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Ephesians 2:14-18


Intro:  Our world is a world differences. There are political differences that result in war, division, and strive, both in America and around the world. There are social differences in areas like homosexuality, abortion, and different ways of living. These differences cause division. There are differences in the home. Sometimes there is fighting between spouses, between children, between parents and children, and between extended members of the family. These differences translate into divisions.


Sadly, there are also differences in the church. Differences in styles of worship, doctrinal beliefs, types of music, dress codes, and countless other differences, cause divisions in the church.


In this chapter, Paul is attempting to teach us that in Christ, all our differences are put to death. While the world may fight their wars, society may argue over their different agendas, and homes may be divided, the church is a place where unity and peace should prevail. In Jesus Christ, there is a oneness that that brings all believers together on common ground of faith in Jesus Christ.


Having told us in verses 1-12 about the richness of our past and our loss condition, Paul tells us in verse 13 that we “who sometimes were far off are made nigh by the blood of Christ.” I would remind you, that this section of chapter 2 is dealing with the body of Christ. It is doing with the fact that the body of Christ is made up of both redeemed Jews and Gentiles. These two groups were the avowed enemies of one another. This is illustrated in verse 11. The differences between the Jew and the Gentile are driven home clearly by the words of verse 12. Then, verse 13 gives us the glorious news that Jesus, through shedding of his blood, has reached out to those who were lost in sin, and has brought them near to God.


In the passage before us today, Paul teaches us that in Jesus, there is no more Jew or Gentile; there is only Christ and those who are in Him. Many years ago one of the early church fathers named Clement of Alexandria said, “We who worship God in a new way, as the third race, are Christians.” Paul wants us to know that in Jesus, those who were formally at war made to be at peace. We have peace with both men and with God in Jesus Christ.


I want to take this passage, and preaching the thought He Is Our Peace. These verses teach some lessons then we need to take to heart.



 Paul tells us that Christ “is our peace.” when the prophet Isaiah spoke of the coming Christ, he called Him, “the Prince of PeaceIsa. 9:6.


When Paul says, “He is our peace,” he is telling us that Jesus is the ground of peace for both the Jew and the Gentile. In other words, the Jews could never earn peace with God through their rituals, their sacrifices, or their attempts at keeping the Law. Regardless of what they did, they would still be sinners in His sight. By the same token, the Gentiles had no way to even approach God, so they had no hope of securing peace with Him through any means.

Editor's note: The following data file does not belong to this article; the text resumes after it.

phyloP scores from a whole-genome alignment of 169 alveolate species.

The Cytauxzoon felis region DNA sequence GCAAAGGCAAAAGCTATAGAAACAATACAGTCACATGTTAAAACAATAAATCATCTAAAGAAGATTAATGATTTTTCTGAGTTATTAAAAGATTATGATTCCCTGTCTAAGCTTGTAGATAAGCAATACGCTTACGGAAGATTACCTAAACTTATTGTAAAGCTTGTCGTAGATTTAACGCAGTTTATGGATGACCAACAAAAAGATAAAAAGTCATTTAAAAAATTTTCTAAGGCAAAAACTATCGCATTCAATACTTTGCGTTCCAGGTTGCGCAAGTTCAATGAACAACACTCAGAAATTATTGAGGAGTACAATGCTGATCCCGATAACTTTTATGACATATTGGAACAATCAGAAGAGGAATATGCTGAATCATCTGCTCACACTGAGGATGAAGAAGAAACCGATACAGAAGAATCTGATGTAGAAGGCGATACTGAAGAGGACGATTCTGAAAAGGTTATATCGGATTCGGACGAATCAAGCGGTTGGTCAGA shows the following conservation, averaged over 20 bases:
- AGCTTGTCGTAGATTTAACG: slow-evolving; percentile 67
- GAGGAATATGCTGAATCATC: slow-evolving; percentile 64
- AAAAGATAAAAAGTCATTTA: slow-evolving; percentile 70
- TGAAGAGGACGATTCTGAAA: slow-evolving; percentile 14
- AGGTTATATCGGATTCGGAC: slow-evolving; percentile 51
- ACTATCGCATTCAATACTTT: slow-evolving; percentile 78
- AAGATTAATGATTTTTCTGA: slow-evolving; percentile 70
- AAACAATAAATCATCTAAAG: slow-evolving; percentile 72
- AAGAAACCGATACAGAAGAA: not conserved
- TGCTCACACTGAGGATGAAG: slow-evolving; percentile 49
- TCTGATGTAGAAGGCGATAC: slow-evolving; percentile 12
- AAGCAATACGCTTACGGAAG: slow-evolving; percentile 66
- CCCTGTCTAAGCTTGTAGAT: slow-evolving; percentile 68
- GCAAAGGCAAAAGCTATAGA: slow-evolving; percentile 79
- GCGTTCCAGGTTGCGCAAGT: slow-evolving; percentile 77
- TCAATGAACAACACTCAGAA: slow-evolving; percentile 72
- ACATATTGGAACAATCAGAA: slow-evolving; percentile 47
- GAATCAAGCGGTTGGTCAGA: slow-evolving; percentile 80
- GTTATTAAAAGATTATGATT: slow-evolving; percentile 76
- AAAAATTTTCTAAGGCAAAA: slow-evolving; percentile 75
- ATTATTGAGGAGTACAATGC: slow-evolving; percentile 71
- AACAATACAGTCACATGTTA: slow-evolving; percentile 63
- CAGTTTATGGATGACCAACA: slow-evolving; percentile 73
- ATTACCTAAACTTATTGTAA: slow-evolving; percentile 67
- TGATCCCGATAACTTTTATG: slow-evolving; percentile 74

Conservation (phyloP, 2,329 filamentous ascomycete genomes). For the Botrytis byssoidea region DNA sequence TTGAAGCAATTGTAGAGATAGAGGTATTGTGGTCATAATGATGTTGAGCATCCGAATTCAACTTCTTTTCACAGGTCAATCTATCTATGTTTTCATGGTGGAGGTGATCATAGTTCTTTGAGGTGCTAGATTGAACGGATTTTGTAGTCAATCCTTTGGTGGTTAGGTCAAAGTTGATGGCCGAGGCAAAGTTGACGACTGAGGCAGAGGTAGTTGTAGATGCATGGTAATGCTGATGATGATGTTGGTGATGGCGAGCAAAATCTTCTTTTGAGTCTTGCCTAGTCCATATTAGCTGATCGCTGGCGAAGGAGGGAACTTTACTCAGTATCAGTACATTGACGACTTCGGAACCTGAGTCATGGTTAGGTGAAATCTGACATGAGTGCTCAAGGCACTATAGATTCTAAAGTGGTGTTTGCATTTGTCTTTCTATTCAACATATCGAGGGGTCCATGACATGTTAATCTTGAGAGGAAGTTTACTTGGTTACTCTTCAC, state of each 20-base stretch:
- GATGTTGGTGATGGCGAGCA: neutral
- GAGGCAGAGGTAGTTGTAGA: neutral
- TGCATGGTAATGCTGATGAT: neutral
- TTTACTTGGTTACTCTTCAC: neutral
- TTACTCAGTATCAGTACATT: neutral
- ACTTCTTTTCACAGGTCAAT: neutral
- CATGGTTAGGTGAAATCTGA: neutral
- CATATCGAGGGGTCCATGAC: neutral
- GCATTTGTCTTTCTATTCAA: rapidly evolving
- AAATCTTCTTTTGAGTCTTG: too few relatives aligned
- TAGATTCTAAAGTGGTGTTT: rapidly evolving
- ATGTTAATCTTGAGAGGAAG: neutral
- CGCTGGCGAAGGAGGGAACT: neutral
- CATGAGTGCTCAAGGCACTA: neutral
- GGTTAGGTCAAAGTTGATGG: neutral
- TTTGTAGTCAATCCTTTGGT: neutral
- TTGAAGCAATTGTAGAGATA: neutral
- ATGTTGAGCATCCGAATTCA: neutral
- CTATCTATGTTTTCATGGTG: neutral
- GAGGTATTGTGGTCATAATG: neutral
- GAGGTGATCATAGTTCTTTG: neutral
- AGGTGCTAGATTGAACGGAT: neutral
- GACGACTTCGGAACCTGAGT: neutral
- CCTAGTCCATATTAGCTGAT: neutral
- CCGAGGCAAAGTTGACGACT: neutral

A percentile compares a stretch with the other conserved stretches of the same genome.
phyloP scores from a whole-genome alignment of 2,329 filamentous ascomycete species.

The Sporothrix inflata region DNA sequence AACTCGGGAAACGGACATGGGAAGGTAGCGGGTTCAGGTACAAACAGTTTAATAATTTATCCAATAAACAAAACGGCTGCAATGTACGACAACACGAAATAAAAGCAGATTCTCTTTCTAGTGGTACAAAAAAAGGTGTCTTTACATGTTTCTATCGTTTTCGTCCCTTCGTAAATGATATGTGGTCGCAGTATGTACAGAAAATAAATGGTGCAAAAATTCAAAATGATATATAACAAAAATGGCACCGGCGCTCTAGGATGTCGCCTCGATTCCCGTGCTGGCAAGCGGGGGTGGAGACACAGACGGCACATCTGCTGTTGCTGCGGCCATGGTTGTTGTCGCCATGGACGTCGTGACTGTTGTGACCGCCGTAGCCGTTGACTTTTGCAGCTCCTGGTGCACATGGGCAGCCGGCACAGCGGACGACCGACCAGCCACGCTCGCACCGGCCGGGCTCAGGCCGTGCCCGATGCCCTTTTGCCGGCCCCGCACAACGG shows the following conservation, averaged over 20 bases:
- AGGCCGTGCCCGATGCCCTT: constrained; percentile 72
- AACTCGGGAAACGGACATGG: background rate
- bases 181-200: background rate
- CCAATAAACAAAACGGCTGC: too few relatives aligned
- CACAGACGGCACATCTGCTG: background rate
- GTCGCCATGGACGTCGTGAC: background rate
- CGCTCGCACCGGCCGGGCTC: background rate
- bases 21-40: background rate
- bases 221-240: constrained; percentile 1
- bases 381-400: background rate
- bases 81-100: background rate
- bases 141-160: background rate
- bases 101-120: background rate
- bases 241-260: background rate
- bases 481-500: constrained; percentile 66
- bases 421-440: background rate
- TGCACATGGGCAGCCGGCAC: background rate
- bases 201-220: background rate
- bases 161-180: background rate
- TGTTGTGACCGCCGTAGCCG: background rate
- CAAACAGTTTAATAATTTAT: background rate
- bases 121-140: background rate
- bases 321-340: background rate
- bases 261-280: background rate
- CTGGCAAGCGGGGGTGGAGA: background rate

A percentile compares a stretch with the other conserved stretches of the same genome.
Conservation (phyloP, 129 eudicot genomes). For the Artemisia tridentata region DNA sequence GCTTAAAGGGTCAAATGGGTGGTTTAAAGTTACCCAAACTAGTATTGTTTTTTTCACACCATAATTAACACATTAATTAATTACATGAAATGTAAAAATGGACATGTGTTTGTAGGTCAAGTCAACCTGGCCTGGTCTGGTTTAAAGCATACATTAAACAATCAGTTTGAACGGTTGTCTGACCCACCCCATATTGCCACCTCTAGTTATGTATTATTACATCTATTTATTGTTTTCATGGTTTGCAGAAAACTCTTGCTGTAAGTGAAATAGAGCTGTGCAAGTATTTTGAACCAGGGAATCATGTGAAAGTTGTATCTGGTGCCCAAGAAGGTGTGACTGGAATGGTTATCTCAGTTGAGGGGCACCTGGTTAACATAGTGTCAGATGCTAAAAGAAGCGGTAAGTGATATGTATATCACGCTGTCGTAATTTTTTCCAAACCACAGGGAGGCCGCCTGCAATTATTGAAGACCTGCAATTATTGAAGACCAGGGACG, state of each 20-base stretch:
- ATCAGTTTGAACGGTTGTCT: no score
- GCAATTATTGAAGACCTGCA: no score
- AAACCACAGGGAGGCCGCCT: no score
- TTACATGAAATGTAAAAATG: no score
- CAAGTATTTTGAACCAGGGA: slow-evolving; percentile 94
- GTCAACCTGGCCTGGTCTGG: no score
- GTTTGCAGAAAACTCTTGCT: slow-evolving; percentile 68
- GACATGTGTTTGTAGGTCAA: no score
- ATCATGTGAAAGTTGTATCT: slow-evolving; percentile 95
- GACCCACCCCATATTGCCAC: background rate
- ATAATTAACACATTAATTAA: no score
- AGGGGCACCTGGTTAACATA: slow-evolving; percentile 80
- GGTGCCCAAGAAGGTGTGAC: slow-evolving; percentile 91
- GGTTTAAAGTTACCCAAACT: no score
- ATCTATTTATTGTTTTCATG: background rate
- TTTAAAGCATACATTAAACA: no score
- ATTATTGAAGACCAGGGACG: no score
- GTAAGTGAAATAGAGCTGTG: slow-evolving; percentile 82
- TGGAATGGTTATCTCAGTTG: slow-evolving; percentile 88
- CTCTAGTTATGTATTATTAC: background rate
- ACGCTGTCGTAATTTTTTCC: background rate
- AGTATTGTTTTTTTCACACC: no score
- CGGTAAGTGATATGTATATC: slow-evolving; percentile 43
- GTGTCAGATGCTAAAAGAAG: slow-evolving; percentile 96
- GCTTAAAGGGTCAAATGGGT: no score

What the Law could not do; what the sacrifices could not accomplish, what works of the flesh could not make a reality; Jesus did accomplished when He died on the cross. We are told that Jesus “hath broken down the middle wall of partition”. The phrase “broken down” means “to dissolve something coherent into parts; to destroy.” In dying, Jesus brought some things to an abrupt end. Notice what He destroyed when He died.


A.  He Destroyed A Social Wall - Paul mentions “the middle wall of partition.” This refers to the wall that stood between the Court of the Gentiles and the Court of Israel in the ancient temple. This wall was about 4 feet tall, with several openings. Archeologists have recovered a sign that once hung on that wall. In fact, history teaches us that the same sign hung beside every entrance into the Jewish area of the Temple. Those signs were written in Hebrew, Greek and Latin. The signs said: “No foreigner may enter within the barricade which surrounds the sanctuary and enclosure. Anyone who is caught doing so will have himself to blame for his ensuing death.”


That sign was symbolic of the division that existed between the Jew and the Gentile. They were on opposite sides of a great social wall, and there was no common ground between them. When Jesus died, He dismantled that wall and brought the Jew and the Gentile together in Himself.


For those who do not know the Lord Jesus, those old walls still exist. Having been to the Western Wall on the Temple Mount in Jerusalem, I can testify to the fact that the presence of Gentiles in that area considered so sacred by the Jews is merely tolerated, and not encouraged. Those Jews came to that ancient wall to pray and to insert prayers written on tiny slips of paper into the cracks in the stones. They were there in their traditional garments, their robes, with the Scriptures in leather boxes on their foreheads and their forearms. We were required to cover our heads before we approached the wall. Some of us came near that wall and prayed for the Jews and for the “peace of Jerusalem.” As soon as we walked away from the wall, Jews came in behind us and prayed over the spots where the Gentile dogs had dared touch the sacred wall. Those divisions still exist, and will until Jesus comes.